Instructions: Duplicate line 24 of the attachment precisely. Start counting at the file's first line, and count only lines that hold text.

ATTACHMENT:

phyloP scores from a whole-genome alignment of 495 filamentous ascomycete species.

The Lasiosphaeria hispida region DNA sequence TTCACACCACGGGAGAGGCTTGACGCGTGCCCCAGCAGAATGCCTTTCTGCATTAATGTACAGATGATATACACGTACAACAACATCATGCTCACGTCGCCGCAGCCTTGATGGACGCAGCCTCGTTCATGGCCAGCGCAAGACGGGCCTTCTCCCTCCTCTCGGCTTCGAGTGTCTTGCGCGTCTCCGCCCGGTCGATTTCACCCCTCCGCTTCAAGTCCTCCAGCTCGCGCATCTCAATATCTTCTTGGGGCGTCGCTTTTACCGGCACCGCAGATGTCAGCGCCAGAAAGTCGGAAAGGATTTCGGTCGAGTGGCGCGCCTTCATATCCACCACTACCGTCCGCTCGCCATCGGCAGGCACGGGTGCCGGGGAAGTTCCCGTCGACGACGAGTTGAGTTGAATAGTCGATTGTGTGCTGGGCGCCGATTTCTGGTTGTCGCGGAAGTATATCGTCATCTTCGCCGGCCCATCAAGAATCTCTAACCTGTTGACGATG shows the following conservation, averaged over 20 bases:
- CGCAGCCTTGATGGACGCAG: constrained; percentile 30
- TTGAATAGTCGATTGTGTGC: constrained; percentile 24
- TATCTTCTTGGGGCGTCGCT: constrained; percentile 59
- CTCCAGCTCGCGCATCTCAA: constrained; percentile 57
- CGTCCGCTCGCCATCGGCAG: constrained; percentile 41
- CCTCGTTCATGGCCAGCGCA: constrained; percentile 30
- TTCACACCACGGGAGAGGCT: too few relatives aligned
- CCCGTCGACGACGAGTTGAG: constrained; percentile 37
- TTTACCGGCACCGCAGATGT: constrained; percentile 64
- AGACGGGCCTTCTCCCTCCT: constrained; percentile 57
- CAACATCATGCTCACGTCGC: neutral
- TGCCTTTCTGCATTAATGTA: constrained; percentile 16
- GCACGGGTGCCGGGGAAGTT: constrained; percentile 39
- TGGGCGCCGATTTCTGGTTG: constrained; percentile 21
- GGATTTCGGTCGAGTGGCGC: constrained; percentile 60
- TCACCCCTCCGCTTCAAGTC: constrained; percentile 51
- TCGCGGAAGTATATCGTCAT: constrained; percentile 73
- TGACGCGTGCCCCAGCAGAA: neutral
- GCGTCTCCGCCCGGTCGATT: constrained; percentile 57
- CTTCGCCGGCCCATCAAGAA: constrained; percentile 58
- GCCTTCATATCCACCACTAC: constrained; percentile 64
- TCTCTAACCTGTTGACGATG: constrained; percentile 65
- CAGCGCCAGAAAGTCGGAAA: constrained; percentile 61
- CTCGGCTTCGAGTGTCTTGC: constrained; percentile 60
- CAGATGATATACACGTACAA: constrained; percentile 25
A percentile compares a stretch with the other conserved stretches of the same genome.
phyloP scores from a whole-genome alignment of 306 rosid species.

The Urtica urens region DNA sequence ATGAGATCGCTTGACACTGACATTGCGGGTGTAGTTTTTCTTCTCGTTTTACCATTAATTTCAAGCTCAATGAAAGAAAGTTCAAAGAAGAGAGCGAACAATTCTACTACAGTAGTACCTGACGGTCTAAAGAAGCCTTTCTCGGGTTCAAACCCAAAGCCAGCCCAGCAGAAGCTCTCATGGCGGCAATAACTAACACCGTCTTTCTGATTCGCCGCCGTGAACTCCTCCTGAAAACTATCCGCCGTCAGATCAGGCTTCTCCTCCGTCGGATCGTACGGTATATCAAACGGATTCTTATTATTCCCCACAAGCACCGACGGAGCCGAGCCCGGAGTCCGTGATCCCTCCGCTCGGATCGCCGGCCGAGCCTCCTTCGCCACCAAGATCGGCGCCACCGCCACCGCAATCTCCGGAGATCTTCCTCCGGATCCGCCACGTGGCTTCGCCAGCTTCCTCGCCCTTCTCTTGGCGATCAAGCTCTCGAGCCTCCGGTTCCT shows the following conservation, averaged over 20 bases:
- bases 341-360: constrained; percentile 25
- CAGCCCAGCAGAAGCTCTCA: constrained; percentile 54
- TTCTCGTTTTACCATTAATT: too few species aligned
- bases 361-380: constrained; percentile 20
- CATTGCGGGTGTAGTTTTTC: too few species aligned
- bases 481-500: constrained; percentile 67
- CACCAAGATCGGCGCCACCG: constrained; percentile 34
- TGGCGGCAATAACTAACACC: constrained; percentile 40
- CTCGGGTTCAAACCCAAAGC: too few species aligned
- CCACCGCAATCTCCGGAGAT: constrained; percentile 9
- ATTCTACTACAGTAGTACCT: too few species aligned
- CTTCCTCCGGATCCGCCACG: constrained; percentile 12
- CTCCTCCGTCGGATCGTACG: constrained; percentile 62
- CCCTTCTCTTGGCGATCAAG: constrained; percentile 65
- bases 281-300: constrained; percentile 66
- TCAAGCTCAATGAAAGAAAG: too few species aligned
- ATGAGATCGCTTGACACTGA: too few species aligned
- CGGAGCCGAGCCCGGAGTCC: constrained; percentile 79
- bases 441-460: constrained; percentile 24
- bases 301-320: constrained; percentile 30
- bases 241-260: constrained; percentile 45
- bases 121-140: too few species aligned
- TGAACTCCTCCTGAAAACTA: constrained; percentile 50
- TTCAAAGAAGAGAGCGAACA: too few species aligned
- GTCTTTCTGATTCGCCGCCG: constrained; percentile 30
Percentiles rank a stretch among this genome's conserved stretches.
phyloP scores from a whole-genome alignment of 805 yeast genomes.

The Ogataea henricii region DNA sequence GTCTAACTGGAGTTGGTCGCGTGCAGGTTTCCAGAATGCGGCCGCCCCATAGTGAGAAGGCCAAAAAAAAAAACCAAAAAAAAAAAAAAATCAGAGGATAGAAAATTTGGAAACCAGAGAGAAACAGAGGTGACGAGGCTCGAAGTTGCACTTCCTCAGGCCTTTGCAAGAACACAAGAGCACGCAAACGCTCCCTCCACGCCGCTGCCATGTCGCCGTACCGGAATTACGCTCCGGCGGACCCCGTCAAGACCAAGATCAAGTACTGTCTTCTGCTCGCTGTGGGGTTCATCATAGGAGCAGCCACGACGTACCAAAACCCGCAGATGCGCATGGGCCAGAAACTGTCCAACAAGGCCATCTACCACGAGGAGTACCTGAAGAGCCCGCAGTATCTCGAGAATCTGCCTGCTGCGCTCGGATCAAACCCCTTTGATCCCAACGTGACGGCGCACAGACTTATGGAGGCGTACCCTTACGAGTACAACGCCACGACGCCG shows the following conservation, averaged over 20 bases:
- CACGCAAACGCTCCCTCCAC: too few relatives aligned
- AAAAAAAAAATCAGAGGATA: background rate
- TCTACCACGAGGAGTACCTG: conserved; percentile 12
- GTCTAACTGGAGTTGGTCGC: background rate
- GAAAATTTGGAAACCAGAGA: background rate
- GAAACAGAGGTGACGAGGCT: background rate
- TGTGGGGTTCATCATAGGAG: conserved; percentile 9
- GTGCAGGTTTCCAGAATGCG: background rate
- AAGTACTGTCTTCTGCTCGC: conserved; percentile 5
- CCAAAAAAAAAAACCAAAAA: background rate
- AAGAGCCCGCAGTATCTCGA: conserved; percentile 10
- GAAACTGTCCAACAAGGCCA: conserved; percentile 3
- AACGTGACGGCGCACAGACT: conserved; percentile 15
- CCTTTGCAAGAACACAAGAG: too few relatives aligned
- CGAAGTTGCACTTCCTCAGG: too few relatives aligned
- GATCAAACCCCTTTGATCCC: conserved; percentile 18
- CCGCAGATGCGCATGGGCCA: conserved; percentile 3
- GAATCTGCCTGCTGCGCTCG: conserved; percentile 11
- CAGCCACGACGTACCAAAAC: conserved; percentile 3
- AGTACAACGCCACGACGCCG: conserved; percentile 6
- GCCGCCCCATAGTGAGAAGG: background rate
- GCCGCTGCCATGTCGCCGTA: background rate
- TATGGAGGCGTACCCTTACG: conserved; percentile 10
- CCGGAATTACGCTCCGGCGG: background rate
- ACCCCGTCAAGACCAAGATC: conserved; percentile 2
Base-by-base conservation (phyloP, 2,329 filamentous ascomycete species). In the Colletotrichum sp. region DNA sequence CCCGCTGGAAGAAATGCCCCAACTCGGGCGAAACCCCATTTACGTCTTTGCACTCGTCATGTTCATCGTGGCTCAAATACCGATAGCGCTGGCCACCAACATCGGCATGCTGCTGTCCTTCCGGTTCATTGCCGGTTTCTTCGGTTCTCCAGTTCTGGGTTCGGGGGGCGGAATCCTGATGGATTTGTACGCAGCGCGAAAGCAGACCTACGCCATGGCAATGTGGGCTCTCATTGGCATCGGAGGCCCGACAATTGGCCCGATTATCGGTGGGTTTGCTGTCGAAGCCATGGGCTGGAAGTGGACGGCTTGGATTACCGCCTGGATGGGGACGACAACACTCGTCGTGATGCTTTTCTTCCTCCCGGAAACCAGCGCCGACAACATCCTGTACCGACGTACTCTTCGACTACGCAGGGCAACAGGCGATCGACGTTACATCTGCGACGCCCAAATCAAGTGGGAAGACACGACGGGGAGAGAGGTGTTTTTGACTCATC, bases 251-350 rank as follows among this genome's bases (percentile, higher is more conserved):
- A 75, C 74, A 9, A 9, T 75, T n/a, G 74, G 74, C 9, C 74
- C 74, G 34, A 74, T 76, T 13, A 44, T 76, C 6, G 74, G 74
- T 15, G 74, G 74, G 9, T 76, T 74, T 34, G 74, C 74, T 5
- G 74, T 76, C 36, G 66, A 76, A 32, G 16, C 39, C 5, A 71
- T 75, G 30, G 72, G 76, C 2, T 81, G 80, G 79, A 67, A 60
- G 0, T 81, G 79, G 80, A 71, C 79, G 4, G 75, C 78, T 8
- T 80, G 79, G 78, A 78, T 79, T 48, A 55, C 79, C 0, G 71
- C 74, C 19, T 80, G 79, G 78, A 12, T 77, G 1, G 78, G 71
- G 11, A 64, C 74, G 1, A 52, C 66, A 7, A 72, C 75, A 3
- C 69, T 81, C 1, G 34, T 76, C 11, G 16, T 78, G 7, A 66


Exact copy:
- TCTCTAACCTGTTGACGATG: constrained; percentile 65